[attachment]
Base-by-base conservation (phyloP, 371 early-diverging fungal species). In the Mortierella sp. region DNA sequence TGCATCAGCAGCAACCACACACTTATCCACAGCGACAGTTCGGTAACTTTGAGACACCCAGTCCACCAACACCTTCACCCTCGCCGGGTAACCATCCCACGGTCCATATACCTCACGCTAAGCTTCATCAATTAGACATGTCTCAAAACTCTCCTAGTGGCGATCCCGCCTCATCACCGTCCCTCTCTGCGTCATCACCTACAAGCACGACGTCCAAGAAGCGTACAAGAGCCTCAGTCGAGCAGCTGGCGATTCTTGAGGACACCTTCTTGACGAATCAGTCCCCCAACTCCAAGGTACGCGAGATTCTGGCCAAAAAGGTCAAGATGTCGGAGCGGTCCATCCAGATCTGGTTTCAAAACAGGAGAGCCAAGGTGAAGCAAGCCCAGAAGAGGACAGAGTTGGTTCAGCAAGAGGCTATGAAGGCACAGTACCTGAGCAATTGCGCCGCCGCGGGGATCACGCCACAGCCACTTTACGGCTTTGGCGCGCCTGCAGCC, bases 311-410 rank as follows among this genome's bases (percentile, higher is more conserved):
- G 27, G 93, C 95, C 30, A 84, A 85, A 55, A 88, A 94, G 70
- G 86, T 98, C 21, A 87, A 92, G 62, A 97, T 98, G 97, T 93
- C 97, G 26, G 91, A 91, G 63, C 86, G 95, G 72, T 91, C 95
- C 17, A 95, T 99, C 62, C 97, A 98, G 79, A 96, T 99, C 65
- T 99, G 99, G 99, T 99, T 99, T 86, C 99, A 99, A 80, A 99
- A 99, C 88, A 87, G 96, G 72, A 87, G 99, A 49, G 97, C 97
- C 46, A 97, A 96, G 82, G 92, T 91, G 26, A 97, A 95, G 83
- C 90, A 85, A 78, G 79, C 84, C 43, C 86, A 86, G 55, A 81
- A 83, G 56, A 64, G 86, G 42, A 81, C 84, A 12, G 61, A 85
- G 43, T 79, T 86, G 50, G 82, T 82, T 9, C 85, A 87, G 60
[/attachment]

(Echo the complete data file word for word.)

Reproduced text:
Base-by-base conservation (phyloP, 371 early-diverging fungal species). In the Mortierella sp. region DNA sequence TGCATCAGCAGCAACCACACACTTATCCACAGCGACAGTTCGGTAACTTTGAGACACCCAGTCCACCAACACCTTCACCCTCGCCGGGTAACCATCCCACGGTCCATATACCTCACGCTAAGCTTCATCAATTAGACATGTCTCAAAACTCTCCTAGTGGCGATCCCGCCTCATCACCGTCCCTCTCTGCGTCATCACCTACAAGCACGACGTCCAAGAAGCGTACAAGAGCCTCAGTCGAGCAGCTGGCGATTCTTGAGGACACCTTCTTGACGAATCAGTCCCCCAACTCCAAGGTACGCGAGATTCTGGCCAAAAAGGTCAAGATGTCGGAGCGGTCCATCCAGATCTGGTTTCAAAACAGGAGAGCCAAGGTGAAGCAAGCCCAGAAGAGGACAGAGTTGGTTCAGCAAGAGGCTATGAAGGCACAGTACCTGAGCAATTGCGCCGCCGCGGGGATCACGCCACAGCCACTTTACGGCTTTGGCGCGCCTGCAGCC, bases 311-410 rank as follows among this genome's bases (percentile, higher is more conserved):
- G 27, G 93, C 95, C 30, A 84, A 85, A 55, A 88, A 94, G 70
- G 86, T 98, C 21, A 87, A 92, G 62, A 97, T 98, G 97, T 93
- C 97, G 26, G 91, A 91, G 63, C 86, G 95, G 72, T 91, C 95
- C 17, A 95, T 99, C 62, C 97, A 98, G 79, A 96, T 99, C 65
- T 99, G 99, G 99, T 99, T 99, T 86, C 99, A 99, A 80, A 99
- A 99, C 88, A 87, G 96, G 72, A 87, G 99, A 49, G 97, C 97
- C 46, A 97, A 96, G 82, G 92, T 91, G 26, A 97, A 95, G 83
- C 90, A 85, A 78, G 79, C 84, C 43, C 86, A 86, G 55, A 81
- A 83, G 56, A 64, G 86, G 42, A 81, C 84, A 12, G 61, A 85
- G 43, T 79, T 86, G 50, G 82, T 82, T 9, C 85, A 87, G 60